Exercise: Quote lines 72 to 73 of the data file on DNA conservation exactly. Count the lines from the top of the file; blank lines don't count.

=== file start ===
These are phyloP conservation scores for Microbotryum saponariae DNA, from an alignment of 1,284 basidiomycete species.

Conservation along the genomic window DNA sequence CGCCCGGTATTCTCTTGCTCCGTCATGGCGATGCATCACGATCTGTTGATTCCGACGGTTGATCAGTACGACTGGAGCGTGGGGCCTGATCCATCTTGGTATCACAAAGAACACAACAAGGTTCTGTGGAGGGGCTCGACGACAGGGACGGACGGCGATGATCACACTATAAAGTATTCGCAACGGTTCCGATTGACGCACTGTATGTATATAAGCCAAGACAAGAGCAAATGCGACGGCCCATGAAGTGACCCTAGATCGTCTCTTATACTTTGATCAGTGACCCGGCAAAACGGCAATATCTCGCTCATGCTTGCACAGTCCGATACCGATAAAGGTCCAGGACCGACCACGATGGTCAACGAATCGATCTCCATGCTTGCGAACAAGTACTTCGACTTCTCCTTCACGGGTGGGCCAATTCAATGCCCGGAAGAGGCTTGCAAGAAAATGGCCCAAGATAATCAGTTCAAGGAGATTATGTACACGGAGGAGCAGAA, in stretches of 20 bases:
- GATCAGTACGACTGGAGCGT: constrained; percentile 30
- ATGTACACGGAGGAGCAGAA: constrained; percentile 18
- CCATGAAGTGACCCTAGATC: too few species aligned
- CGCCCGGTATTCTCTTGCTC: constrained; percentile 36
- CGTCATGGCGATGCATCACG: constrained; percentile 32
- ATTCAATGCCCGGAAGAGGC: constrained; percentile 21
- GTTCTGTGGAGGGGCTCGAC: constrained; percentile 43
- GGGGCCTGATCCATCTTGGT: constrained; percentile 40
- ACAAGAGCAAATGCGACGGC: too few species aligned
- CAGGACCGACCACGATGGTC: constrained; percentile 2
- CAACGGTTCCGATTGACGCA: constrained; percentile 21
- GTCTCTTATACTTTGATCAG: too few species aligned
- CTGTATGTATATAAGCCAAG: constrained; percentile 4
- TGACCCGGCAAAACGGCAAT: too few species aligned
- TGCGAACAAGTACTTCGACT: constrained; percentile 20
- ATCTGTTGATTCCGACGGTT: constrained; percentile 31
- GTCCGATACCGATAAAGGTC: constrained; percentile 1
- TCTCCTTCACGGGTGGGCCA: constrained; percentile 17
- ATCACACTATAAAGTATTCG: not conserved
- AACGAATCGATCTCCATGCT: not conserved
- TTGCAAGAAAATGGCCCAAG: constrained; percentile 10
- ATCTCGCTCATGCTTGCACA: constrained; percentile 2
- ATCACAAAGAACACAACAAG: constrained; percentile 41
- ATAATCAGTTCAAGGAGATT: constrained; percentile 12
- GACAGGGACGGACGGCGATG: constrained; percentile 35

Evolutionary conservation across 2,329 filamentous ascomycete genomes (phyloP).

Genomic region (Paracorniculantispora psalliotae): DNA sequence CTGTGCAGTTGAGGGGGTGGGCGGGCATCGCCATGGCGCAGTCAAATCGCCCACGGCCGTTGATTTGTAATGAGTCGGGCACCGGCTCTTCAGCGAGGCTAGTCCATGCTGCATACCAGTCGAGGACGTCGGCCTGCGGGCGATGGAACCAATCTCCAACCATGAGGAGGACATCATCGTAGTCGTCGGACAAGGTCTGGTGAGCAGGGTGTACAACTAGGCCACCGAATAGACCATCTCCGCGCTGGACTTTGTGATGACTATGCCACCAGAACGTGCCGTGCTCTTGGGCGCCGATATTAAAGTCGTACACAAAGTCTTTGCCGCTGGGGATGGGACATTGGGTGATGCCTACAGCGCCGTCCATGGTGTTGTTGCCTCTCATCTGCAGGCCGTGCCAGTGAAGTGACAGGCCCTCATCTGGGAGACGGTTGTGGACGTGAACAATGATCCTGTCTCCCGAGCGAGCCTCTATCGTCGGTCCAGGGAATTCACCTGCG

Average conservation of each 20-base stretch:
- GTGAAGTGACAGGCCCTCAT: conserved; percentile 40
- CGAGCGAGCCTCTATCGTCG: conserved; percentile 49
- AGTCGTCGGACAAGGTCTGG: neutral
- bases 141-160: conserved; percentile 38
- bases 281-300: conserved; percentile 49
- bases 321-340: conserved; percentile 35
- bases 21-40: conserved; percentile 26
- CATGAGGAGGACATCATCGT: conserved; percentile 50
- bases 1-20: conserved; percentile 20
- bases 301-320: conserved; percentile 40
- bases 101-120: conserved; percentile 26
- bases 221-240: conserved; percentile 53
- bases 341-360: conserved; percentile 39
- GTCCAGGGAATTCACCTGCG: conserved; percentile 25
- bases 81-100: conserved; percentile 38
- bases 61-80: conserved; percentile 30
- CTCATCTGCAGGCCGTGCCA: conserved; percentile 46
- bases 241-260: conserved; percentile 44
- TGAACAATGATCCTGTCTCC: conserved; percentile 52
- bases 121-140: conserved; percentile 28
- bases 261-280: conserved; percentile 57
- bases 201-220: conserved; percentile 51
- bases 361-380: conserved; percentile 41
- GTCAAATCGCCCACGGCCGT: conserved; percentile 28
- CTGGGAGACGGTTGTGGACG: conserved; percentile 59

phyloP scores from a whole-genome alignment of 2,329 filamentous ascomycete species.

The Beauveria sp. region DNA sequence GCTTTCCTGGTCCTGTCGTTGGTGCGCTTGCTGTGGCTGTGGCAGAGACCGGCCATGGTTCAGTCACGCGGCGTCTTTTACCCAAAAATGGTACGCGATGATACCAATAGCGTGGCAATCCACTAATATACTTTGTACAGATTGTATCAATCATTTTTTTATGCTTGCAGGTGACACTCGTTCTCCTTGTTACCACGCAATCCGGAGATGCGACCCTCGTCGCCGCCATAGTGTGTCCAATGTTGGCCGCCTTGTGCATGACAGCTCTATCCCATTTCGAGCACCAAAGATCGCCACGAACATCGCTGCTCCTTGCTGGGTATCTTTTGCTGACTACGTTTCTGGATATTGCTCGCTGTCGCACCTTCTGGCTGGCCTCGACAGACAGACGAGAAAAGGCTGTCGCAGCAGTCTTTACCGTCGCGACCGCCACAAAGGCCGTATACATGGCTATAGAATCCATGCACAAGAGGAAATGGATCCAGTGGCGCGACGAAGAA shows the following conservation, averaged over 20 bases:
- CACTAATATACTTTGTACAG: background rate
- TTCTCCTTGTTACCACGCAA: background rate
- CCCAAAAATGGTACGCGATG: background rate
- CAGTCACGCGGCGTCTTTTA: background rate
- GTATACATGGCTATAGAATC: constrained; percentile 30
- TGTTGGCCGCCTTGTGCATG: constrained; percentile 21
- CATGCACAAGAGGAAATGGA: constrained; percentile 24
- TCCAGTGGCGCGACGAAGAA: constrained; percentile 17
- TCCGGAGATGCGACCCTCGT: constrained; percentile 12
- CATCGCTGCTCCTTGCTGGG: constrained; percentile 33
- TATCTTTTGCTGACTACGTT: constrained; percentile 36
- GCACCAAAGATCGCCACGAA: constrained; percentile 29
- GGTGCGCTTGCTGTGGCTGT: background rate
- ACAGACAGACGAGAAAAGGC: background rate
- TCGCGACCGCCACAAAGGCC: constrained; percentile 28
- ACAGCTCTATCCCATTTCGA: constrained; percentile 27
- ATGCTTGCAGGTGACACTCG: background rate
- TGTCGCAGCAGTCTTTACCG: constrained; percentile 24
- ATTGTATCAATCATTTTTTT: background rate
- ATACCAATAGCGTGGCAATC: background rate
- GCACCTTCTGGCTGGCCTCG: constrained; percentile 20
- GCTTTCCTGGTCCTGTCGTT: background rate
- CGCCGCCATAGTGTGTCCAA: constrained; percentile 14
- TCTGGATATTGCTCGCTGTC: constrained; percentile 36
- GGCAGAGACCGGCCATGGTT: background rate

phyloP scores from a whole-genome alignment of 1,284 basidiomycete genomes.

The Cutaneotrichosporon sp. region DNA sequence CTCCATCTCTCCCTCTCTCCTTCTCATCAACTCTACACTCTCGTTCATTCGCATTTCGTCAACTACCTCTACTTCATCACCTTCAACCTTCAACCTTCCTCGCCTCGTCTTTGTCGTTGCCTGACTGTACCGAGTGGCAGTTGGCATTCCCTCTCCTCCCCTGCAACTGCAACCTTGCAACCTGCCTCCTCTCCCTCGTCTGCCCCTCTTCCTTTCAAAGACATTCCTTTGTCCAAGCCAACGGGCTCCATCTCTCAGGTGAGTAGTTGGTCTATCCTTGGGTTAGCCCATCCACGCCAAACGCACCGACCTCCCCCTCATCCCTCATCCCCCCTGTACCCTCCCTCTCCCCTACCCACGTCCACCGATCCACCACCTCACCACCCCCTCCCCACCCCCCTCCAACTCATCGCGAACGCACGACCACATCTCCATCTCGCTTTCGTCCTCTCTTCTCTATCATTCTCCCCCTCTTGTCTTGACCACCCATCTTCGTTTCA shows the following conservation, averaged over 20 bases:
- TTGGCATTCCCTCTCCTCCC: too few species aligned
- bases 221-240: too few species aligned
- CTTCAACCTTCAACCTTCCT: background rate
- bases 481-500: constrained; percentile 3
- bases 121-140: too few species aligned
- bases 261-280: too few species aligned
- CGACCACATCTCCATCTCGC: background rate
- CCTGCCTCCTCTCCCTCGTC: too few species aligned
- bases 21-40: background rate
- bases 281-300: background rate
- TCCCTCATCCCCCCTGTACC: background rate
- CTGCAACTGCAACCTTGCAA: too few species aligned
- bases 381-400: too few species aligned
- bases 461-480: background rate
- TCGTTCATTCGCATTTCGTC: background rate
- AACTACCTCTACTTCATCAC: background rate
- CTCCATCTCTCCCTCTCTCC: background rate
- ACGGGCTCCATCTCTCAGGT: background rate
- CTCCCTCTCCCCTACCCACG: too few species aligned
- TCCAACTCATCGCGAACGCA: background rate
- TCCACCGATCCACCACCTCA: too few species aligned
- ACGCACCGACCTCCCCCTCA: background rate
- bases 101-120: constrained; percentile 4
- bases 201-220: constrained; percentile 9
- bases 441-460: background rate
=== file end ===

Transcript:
- TCGCGACCGCCACAAAGGCC: constrained; percentile 28
- ACAGCTCTATCCCATTTCGA: constrained; percentile 27